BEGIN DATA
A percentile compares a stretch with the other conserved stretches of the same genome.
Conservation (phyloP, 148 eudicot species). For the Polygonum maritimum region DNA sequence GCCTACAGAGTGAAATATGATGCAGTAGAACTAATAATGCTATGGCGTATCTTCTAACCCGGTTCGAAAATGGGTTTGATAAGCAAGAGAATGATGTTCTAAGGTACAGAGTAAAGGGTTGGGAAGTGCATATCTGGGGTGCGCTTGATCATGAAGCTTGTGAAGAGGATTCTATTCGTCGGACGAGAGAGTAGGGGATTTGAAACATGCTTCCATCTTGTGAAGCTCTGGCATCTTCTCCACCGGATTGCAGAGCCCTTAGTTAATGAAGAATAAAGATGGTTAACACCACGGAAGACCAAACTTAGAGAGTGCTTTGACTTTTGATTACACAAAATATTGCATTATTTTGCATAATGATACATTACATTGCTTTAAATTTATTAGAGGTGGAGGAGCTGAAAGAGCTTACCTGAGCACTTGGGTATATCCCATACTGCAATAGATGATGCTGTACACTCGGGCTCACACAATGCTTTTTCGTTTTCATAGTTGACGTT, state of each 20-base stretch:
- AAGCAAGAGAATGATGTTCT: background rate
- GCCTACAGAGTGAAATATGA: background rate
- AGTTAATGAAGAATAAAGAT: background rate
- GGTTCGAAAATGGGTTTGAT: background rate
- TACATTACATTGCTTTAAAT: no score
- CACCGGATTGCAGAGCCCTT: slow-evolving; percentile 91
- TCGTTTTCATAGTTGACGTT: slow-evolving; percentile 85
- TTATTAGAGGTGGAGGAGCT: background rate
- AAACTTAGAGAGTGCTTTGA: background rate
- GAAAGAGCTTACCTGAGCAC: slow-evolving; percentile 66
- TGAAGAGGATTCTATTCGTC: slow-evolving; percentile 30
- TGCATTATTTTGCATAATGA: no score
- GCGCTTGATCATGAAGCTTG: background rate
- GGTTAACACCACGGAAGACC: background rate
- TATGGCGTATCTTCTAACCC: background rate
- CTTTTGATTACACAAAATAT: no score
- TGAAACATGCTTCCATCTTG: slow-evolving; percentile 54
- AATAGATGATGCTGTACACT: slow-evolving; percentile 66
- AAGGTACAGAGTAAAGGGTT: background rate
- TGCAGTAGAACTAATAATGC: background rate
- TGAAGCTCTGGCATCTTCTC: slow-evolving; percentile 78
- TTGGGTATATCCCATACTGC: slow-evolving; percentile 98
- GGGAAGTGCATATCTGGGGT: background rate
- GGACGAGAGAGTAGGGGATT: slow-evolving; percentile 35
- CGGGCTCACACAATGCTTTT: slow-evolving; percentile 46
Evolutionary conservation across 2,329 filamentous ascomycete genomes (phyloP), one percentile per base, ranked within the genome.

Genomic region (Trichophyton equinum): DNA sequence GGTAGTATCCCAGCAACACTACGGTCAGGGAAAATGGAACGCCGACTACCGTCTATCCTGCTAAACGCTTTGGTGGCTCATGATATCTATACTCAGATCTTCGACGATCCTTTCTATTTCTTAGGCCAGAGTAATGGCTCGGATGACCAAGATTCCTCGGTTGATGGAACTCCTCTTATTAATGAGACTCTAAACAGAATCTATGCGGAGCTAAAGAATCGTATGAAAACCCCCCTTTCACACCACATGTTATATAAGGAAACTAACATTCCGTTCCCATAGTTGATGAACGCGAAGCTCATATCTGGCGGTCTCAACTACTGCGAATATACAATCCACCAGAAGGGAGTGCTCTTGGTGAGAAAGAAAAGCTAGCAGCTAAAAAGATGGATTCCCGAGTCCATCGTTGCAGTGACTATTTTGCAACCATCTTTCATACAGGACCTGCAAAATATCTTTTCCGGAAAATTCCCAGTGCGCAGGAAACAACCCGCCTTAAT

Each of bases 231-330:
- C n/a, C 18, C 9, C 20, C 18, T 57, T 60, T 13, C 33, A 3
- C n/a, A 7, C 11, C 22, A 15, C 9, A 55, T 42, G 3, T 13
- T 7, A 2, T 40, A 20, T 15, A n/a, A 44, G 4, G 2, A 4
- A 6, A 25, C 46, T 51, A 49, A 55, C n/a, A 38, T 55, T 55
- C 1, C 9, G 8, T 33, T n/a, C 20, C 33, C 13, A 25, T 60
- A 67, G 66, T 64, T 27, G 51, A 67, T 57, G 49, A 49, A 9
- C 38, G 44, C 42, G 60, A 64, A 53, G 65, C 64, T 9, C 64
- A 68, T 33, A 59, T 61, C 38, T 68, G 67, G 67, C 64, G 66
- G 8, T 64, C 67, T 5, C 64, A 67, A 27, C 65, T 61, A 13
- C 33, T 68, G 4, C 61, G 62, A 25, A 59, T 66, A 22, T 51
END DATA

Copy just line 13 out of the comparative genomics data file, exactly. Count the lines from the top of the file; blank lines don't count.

- TGAAGAGGATTCTATTCGTC: slow-evolving; percentile 30